And single parenthood. My mother was a single mom of 2 for years and I still remember family dinners. All though easier with 2 active parents, it’s not impossible.

Is time the issue? Well, how much time does it take to stop by McDonalds for your order and bring it back home 15-30 minutes? Could that time be better spent, bonding with your children while cooking a healthy meal? I put “30 minute or less meals” into Google and got over 2 million results. The information is out there you just have to find it.

Are your children not supporting the new family meal plan? Include them into the planning, cooking and clean up of the meals then. Ask them what they would like to eat and try and make it as healthy as possible.

Let’s say the want pizza- instead of picking up the phone and ordering a greasy, unhealthy pizza try this recipe my family uses.

1 package of Orowheat Thin Buns, 1 jar of Bertolli Organic pasta sauce, cheese and any fixings you can imagine (chicken, Canadian bacon, tomatoes, spinach, black olives, pineapple, etc.). Have fun with it!

Split the buns and place flat on cookie sheet. Drizzle EVOO (Extra Virgin Olive Oil) on to buns. Place into 350° oven until brown. Remove from oven spread the pasta sauce onto each bun and everyone gets to make their own healthy mini-pizzas with exactly what they want on it! Place back into the oven until cheese is melted. Take out and enjoy!

The key is to include your children as much as possible!

“The group consisting of mother, father and child is the main educational agency of mankind.” Dr. Martin Luther King

All these issues are a part of every family and it’s up to you whether you want to make your children a top priority. What you have to ask yourself is this. How is working 12 hours a day, or overextending my time and obligations, or buying that new car helping my children? You can provide them all the financial security they will ever need, but that’s just a small portion of the big picture. They need a parent that’s there to mentor, listen, support, teach, encourage and direct them in life.

Because If you don’t, who else will?

Category: Family, Food, Our Guests, Rants, The Transplants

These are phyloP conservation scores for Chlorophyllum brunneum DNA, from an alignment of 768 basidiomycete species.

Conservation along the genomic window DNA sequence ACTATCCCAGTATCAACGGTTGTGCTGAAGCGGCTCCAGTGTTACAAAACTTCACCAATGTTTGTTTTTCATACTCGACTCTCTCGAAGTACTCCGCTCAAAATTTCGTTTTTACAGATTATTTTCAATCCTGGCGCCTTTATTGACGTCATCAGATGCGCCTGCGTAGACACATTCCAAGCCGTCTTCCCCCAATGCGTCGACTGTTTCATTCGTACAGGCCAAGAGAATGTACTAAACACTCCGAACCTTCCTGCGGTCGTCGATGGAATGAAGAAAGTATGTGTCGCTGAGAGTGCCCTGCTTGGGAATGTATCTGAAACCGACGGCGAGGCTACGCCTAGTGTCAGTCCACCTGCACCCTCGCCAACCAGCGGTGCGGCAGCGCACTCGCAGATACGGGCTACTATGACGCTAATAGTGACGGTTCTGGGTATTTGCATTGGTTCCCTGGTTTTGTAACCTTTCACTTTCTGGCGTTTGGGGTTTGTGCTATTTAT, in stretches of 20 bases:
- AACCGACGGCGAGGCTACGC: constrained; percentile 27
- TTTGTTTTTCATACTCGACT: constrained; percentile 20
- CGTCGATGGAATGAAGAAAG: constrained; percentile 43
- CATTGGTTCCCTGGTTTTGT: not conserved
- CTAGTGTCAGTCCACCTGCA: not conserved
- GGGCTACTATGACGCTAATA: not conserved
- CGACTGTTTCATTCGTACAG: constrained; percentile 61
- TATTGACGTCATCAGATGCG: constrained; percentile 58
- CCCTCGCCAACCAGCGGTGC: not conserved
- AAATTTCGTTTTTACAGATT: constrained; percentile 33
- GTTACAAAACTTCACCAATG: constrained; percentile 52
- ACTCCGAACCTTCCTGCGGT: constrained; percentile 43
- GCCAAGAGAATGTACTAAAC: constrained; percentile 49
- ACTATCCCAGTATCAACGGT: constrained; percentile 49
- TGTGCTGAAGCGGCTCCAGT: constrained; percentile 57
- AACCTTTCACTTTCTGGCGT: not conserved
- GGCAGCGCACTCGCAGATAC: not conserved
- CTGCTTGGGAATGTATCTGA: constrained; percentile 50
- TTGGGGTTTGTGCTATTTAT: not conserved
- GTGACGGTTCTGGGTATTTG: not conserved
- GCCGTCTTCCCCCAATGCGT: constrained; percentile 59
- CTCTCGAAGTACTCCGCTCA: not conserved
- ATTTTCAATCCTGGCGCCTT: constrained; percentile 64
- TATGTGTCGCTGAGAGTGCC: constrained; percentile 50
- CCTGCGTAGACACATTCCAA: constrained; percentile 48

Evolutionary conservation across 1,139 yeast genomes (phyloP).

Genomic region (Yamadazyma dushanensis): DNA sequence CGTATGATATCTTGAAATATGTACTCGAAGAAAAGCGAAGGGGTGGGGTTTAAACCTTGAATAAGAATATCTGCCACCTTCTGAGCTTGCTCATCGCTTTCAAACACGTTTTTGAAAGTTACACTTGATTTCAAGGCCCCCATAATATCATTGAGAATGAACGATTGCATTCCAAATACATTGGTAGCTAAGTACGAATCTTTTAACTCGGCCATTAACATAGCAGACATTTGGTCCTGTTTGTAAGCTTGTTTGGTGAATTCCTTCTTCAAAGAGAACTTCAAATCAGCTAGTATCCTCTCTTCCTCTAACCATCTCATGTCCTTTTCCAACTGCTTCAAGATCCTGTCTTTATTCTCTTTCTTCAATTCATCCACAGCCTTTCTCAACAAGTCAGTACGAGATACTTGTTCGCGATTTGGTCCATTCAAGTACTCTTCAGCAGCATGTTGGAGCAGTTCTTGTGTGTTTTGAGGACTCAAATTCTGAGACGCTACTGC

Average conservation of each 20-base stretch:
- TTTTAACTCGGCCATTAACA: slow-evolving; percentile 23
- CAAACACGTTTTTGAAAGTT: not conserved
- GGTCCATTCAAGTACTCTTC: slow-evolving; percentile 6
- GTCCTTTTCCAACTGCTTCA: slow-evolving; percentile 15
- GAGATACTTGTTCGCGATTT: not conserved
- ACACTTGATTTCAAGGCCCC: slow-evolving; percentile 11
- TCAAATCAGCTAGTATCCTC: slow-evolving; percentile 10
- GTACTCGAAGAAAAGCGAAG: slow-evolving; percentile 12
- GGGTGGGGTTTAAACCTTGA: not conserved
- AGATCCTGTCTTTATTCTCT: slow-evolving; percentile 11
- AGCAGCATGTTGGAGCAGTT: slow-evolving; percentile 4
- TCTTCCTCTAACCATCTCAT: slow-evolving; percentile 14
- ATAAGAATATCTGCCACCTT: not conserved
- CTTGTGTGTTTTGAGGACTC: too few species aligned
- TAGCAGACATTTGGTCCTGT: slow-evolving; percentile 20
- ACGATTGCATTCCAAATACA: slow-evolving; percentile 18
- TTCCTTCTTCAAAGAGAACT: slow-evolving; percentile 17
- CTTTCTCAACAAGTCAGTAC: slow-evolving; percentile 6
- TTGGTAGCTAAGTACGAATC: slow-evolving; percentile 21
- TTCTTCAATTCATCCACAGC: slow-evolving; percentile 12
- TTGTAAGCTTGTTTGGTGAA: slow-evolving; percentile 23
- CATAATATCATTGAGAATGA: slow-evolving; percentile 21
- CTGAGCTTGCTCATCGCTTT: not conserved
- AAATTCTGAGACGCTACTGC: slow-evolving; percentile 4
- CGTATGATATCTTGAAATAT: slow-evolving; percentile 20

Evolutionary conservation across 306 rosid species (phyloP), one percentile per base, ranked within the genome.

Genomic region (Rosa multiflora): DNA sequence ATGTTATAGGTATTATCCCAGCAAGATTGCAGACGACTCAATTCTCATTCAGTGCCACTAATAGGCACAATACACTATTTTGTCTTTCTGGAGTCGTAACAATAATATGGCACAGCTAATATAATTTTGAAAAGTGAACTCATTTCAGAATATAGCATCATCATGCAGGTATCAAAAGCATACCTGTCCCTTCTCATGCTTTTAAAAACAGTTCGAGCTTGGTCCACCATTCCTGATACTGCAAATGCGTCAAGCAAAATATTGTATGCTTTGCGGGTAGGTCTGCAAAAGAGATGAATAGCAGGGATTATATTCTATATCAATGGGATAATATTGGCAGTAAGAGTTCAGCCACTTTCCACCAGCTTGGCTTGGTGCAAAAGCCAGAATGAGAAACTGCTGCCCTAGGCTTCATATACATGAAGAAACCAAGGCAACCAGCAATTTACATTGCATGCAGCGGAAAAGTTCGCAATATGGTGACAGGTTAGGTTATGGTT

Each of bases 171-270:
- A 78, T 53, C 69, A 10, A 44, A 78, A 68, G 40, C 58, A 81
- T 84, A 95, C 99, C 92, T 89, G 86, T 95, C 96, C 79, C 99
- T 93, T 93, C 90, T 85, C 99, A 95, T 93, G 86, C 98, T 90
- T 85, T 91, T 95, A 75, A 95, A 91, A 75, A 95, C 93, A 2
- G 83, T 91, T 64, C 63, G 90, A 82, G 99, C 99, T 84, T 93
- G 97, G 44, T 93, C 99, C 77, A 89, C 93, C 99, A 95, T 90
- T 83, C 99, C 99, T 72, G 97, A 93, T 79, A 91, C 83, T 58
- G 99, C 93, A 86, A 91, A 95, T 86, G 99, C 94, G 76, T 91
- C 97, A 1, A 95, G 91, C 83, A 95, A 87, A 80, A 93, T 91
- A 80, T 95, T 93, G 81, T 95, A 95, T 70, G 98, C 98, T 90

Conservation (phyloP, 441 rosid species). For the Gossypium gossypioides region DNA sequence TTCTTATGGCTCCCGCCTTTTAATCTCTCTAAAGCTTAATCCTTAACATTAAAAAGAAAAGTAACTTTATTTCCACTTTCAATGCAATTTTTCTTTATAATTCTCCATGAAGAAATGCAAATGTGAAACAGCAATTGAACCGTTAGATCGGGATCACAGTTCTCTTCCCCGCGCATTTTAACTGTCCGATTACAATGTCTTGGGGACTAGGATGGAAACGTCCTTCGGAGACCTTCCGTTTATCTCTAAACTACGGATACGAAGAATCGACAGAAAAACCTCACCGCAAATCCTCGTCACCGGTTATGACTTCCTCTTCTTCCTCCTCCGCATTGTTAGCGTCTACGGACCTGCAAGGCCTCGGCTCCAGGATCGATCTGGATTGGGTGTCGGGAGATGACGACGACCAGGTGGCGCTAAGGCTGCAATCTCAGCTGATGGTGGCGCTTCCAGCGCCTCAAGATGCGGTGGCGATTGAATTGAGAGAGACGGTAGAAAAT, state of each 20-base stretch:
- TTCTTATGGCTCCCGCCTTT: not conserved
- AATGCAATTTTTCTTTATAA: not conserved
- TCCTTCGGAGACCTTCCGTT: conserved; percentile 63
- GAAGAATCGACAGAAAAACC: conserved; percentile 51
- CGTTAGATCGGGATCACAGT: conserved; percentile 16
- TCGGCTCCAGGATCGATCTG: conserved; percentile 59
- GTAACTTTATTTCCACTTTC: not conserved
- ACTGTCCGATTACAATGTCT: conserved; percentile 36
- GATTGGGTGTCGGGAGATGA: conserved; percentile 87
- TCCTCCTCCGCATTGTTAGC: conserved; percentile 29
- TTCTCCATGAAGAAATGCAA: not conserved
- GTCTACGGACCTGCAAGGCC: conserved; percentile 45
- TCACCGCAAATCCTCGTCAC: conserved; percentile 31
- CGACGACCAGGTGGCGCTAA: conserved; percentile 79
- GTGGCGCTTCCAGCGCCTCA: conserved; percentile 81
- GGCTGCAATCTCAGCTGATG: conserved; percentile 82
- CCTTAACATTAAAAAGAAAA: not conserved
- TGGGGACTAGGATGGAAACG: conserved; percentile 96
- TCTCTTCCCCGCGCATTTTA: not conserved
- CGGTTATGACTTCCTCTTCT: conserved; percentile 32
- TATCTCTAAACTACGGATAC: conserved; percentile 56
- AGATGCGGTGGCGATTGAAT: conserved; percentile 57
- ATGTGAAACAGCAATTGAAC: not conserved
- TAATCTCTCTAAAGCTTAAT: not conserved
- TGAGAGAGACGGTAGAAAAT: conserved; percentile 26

Comments (6)

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  1. Laura Jeanne says:

    This is a wonderful post. My husband and I eat dinner with our kids 6 nights per week, and we often have lunch together too. I wouldn’t have it any other way!

  2. Thanks for the thoughtful post and great quotes. Setting priorities is truly an important job as a parent. I’d like to add that parents shouldn’t waste energy feeling “guilty” about family dinner, but to take active steps to make positive changes. Even starting at 3 or 4 nights a week will make a difference.

  3. Eric L says:

    Hi Laura Jeanne,

    Thanks for the taking the time to read my guest post here and I’m so glad you liked what you read!

    Wow- 6 days a week, plus lunches is great! Keep up the great work!

    Eric LaForest

  4. Eric L says:

    Hi Grace!

    Thanks for the kind words and taking the time to read my guest post here!

    You are so right, it isn’t an all or nothing proposition for parents. Starting out with small changes could make a huge difference in how the family communicates.

    Eric LaForest

  5. Cynthia in Denver says:

    Even though we have no children, I insist my husband join me at the table and turn the dang computer off!

  6. Cathy Bolger says:

    Love the post! Dinner was very important while I was raising my children. The youngest is now 31.I am happy to say that they all see the importance of it with their children as well. My husband and I both work and I still make eggs and toast/bagels for us in the morning. It truly only takes 10 mins and we feel better eating a nutrious breakfast rather than a sweet. I am going to print this out for my grandchildren to read. They love family meals…especially at Grandmas.